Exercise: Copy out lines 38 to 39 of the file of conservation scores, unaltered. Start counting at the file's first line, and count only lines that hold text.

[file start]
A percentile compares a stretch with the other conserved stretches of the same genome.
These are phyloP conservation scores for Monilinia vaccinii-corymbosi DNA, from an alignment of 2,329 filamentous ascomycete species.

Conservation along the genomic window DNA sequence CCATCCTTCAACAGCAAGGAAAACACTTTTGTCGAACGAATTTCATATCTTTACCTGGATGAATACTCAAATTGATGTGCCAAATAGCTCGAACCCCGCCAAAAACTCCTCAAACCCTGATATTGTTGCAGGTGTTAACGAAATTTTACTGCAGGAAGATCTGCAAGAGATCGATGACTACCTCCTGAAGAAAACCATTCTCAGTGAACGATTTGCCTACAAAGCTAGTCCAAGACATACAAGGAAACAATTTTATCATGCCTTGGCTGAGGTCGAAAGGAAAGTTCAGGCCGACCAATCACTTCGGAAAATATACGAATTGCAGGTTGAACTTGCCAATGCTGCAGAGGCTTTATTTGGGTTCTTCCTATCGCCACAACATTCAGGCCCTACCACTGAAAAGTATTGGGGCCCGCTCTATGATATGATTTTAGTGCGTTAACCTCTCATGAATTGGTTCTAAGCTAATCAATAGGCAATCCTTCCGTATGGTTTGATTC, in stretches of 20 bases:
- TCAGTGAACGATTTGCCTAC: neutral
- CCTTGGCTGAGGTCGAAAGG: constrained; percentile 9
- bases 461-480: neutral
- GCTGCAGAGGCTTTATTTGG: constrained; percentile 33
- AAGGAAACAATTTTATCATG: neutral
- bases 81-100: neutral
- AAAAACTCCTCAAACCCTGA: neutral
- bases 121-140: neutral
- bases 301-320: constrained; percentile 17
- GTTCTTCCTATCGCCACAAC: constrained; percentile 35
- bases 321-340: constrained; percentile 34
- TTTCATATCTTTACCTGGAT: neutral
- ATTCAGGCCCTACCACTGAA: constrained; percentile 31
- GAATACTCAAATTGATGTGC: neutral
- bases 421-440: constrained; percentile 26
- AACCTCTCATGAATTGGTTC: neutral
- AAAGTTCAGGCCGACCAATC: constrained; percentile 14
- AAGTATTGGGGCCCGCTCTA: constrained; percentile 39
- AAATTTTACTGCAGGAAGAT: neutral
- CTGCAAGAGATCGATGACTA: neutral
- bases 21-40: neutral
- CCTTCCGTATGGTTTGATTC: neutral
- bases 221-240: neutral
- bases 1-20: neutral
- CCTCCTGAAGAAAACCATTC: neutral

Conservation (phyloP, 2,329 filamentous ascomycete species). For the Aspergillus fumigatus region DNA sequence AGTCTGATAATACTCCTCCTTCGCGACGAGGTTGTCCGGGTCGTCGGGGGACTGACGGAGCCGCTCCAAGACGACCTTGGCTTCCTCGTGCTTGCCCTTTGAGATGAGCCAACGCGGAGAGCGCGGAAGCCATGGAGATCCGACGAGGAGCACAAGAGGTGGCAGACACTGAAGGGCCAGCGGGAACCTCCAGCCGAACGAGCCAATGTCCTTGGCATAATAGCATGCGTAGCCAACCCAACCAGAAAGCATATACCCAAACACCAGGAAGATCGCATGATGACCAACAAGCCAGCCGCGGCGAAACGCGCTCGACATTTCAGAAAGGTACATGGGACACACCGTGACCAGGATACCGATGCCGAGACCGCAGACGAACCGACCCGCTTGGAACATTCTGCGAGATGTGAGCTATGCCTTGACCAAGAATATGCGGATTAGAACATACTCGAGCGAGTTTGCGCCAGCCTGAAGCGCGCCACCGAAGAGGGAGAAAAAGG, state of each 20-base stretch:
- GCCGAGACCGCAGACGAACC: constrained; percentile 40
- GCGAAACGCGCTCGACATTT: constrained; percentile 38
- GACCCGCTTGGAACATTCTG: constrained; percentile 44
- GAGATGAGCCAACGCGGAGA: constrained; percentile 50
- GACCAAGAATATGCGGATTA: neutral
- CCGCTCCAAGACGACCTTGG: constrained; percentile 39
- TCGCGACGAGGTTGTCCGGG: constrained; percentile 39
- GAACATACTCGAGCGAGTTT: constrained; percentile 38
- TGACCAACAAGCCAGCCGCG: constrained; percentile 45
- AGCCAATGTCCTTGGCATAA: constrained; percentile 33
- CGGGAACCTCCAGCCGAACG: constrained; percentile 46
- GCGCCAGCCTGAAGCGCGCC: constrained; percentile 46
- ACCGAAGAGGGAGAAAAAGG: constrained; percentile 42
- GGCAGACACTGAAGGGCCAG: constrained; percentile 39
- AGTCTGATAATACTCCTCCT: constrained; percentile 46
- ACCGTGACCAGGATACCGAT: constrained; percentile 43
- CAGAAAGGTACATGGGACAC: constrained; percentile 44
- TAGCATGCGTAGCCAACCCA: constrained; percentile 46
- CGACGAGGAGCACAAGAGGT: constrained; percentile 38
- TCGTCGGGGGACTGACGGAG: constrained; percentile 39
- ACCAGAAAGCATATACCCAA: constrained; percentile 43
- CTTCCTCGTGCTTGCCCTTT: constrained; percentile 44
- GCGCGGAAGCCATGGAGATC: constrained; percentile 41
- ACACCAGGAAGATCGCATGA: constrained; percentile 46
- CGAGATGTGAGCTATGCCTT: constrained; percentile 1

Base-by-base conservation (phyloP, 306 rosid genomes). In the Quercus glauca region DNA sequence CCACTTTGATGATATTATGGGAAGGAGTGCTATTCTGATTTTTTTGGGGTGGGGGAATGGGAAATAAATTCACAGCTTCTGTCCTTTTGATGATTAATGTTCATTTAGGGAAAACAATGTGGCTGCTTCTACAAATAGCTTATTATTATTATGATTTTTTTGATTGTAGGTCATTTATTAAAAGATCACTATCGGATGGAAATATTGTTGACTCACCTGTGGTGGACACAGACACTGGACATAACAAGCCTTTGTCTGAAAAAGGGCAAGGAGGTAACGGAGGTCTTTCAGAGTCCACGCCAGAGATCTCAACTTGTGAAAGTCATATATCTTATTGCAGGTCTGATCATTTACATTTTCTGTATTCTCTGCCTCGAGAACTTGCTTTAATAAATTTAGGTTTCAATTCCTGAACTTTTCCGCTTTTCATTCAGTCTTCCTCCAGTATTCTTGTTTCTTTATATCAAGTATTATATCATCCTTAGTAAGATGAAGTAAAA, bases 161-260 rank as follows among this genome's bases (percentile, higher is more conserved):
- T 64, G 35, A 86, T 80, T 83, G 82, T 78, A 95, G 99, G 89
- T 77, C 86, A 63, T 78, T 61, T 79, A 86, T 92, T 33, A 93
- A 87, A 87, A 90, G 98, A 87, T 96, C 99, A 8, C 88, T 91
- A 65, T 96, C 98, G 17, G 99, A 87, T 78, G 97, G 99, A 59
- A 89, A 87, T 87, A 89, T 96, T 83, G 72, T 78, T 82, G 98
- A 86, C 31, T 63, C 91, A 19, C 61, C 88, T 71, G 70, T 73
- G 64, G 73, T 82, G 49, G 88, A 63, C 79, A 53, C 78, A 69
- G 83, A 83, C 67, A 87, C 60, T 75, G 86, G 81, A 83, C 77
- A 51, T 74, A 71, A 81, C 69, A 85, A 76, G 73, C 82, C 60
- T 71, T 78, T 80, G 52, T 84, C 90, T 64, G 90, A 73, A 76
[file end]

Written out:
- TGACCAACAAGCCAGCCGCG: constrained; percentile 45
- AGCCAATGTCCTTGGCATAA: constrained; percentile 33